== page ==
By Natasha Frangos, head of corporate at haysmacintyre
The pandemic and associated lockdowns have had an indisputable effect on bricks-and-mortar retail, in an era that has already triggered considerable change in the sector. The fashion industry has long been pursing a targeted omni-channel strategy, but how can boutiques effectively target a ready-to-buy audience in the face of such disruption?
As the Christmas season approaches, brands will have to recognise the changing routes into the market in order to make the most of the high-sales period. In September 2020, the ONS reported that online sales still averaged a 45 per cent increase on figures from February. Given the shift of focus towards online shopping, it is now imperative for boutiques to demonstrate the same unique quality of service that consumers experience through their digital offering as through physical stores. What has traditionally been a focus of the in-store shopping experience must now be mirrored online.
Just as polite service is a fundamental of the in-store experience, so too are user-friendly websites, a fast speed of delivery, low shipping costs and a good presentation upon delivery essential for online retail.
In a busy market and disrupted climate, brands need to look to creativity and developing a personal connection in order to catch the attention of their target market. Many consumers are spending increasing time on social media to remain connected with friends and family, making social media engagement an essential for a digital brand currently.
Social media is a tried-and-tested method, but success depends on a brand finding its voice and committing to engaging with its consumers through the chosen channel. As a third-party voice, relevant influencers can drive traffic through promoting or endorsing products – both driving sales and increasing brand awareness. Factoring social media strategies into financial planning, alongside wider marketing and SEO strategies, should almost be a hygiene factor for brands in the current climate, such is the significant effect they can have.
Aside from a brand’s own individual reach, online marketplaces are difficult to ignore. They account for a sizeable proportion of online sales, and often attract shoppers in lockdown looking for a virtual replacement to shopping centres and high-streets. Brands are exploring the potential to collaborate, but the breadth and depth of multi brand e-tail platforms can make it very difficult for an individual brand to compete.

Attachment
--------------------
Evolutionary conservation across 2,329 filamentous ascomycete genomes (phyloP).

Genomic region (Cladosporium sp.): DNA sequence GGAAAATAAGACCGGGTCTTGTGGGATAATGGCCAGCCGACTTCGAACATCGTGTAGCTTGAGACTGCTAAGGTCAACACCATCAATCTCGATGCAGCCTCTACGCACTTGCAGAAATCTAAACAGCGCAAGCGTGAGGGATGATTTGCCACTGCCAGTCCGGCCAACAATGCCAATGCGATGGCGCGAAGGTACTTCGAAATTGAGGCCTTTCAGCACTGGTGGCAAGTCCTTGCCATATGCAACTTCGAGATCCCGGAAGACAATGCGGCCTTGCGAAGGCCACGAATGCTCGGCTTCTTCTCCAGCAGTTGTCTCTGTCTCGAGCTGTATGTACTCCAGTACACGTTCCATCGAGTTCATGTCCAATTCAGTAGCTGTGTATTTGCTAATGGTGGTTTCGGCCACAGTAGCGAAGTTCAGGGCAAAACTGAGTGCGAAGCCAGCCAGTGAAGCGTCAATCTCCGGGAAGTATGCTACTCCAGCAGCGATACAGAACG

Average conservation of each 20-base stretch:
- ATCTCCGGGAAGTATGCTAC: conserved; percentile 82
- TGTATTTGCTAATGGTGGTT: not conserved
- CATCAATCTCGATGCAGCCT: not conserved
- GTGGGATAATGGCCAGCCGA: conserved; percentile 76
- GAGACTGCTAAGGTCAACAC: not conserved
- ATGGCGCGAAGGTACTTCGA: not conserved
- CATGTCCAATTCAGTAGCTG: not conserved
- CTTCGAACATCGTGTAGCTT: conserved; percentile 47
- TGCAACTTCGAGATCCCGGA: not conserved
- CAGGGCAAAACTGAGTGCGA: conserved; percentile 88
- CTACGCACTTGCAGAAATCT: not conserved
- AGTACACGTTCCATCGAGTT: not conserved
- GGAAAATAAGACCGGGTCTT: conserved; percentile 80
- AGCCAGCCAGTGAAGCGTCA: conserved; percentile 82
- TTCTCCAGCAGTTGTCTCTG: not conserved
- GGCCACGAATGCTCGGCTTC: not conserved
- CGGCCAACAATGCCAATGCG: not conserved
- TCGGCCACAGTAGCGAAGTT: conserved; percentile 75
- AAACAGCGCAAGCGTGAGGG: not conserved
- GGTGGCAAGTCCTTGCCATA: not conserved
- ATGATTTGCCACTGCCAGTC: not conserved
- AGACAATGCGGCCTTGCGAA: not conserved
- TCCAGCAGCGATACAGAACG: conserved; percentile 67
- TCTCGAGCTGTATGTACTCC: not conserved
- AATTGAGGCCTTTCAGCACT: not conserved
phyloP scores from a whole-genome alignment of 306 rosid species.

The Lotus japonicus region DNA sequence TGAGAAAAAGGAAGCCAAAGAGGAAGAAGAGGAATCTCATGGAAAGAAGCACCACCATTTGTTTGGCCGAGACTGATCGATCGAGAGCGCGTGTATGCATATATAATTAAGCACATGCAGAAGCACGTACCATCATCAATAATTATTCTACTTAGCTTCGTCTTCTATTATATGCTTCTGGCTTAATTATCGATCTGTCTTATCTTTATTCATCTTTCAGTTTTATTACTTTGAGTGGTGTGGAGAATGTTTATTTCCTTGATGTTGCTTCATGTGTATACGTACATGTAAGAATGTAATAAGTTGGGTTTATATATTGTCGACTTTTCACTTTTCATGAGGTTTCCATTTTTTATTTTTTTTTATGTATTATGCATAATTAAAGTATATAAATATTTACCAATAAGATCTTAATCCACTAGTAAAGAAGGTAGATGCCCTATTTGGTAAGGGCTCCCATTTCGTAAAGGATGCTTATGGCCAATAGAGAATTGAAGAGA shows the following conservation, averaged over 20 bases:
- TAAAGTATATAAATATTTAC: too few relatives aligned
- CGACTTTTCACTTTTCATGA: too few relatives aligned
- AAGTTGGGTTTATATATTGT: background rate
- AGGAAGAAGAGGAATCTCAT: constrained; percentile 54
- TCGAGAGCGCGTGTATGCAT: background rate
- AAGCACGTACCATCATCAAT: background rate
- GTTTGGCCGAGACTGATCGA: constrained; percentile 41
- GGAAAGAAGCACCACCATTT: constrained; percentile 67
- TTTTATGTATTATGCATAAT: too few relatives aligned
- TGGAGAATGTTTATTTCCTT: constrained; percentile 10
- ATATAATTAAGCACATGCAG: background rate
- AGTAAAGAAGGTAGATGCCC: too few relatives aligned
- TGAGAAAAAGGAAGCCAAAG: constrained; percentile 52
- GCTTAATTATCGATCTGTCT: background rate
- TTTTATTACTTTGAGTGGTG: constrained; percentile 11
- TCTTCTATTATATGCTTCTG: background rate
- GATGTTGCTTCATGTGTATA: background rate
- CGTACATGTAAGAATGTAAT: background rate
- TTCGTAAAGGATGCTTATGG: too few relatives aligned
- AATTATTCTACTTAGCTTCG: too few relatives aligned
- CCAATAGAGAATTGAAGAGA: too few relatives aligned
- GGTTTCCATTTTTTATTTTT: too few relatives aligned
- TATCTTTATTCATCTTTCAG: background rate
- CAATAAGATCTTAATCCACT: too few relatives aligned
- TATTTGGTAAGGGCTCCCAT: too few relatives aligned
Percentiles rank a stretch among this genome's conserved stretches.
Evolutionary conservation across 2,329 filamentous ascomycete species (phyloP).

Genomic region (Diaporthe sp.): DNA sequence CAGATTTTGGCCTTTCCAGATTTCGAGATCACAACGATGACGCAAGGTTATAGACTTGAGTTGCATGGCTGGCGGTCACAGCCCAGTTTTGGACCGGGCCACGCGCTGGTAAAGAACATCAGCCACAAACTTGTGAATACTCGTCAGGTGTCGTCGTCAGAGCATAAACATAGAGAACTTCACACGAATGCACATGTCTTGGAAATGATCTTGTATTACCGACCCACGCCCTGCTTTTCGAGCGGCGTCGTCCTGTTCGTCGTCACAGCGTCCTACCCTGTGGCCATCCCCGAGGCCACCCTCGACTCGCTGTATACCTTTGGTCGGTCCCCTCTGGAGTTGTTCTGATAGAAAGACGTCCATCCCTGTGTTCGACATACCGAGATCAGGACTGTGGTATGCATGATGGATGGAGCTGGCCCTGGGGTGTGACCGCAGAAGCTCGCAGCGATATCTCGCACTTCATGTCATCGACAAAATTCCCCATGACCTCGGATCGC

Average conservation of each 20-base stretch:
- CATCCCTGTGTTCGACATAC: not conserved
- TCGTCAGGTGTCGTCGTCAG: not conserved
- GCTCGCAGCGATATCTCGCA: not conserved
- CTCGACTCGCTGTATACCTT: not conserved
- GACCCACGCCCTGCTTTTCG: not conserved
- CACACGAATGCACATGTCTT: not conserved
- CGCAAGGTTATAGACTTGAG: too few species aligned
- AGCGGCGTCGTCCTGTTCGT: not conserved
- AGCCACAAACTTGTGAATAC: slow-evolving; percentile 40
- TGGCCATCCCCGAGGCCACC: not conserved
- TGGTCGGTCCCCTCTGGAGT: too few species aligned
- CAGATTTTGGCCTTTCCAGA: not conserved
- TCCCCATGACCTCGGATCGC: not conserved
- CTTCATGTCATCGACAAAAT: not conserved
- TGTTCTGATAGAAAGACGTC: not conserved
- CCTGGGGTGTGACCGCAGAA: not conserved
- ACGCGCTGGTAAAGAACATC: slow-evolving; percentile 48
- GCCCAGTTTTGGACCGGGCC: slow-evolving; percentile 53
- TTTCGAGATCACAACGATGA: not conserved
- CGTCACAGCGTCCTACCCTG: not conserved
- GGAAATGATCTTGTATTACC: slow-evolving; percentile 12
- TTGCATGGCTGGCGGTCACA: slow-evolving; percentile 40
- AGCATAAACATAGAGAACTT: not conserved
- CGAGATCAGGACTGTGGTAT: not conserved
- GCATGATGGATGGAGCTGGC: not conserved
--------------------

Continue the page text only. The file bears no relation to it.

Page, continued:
Telling a story though blogs on customer experiences or tracking the manufacturing process of the brand’s products will help make an individual label stand out, as e-tail platforms rarely have the capability to devote the same time to all of the various brands they sell. Valuable content is more likely to retain consumers’ attention and resonate with them.
Returns are particularly crucial for online retailers as shoppers are unable to feel or try on items, meaning there are higher chances of multiple refunds. Streamlining the process and making it as easy as possible for customers to return items will encourage repeat purchases from the site.
However, we also cannot forget that shops will reopen, even if it is next year. In addition to keeping up momentum through lockdown using digital sales, boutiques must be preparing for when consumers return to physical stores.
Faced with the combined challenges of pandemic disruption, shifting consumer habits and fierce market competition, every brand needs to bring its best efforts to attract and retain loyal customers online and, when possible, in physical stores too. In September the Bank of England reported that the total net improvement to UK consumers’ balance sheets totalled £85 billion, a significant amount of savings burning a hole in consumer pockets. Brands that have built the best digital presence may have a head-start on the competition by tapping into this market.